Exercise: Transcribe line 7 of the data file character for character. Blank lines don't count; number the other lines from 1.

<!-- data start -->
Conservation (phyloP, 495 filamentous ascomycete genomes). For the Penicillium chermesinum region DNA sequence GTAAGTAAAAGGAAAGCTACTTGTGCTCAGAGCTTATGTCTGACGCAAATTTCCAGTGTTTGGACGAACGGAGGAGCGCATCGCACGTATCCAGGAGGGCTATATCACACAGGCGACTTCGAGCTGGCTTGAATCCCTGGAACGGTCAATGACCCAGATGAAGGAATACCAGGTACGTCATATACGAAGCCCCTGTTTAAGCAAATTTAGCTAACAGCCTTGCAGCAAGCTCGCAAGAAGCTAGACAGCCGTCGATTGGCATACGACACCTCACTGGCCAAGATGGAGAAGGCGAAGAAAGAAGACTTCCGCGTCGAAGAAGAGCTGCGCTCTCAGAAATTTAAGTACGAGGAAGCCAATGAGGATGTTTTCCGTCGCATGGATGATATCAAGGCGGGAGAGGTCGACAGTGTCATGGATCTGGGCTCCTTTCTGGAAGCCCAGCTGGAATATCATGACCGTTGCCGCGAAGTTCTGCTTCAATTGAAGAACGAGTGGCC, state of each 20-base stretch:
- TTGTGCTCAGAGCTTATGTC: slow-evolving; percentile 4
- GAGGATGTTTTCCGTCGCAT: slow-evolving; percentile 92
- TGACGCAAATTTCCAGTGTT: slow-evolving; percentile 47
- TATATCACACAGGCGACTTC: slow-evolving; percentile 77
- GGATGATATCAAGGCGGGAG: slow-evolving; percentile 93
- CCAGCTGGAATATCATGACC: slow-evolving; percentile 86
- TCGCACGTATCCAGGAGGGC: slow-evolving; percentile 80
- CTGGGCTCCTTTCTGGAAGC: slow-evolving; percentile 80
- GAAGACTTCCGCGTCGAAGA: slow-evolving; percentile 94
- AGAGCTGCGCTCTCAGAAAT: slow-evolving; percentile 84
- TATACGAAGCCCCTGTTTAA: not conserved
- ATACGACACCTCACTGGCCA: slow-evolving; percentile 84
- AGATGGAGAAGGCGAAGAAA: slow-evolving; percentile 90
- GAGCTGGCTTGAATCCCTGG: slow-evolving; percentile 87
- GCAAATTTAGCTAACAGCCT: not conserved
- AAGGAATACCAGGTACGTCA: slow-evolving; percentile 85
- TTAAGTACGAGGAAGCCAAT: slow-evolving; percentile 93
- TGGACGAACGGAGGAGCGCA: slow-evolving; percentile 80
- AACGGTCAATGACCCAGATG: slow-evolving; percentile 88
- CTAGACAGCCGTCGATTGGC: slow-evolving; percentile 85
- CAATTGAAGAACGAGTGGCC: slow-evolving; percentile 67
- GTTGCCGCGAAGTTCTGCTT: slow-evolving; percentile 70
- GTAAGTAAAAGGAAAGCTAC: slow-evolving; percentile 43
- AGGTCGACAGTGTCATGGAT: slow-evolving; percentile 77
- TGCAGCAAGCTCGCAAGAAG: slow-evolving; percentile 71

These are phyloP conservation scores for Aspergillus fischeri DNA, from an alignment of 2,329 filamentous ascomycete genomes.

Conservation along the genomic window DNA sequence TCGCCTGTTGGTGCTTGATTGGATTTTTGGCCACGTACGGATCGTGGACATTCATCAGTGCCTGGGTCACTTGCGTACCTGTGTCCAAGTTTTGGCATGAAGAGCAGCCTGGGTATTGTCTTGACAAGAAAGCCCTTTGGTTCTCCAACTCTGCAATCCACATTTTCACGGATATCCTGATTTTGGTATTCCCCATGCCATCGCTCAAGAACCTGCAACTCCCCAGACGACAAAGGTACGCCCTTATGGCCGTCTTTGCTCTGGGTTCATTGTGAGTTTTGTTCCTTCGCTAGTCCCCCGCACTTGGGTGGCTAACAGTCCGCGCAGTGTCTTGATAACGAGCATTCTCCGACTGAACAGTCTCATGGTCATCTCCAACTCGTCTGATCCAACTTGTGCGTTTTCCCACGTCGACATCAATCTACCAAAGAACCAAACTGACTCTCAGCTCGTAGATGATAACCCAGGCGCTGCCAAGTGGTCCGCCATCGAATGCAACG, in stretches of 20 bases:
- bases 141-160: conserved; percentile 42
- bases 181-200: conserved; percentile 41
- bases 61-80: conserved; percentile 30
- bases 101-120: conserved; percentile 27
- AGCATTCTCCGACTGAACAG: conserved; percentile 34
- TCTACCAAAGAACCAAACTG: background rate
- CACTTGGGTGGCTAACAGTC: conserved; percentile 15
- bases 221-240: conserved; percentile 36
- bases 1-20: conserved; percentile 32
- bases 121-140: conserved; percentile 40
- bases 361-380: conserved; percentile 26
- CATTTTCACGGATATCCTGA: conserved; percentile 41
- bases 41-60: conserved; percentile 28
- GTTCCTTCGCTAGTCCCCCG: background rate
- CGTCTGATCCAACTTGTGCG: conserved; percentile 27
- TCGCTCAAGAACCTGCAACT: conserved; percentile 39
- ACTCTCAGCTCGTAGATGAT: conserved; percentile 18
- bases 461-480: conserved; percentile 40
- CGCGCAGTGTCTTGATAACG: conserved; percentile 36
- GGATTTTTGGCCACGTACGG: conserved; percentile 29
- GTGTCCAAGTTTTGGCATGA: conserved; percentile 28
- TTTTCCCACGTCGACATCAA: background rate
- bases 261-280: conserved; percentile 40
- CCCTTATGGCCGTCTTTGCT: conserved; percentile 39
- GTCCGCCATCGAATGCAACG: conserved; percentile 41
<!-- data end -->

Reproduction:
- CCAGCTGGAATATCATGACC: slow-evolving; percentile 86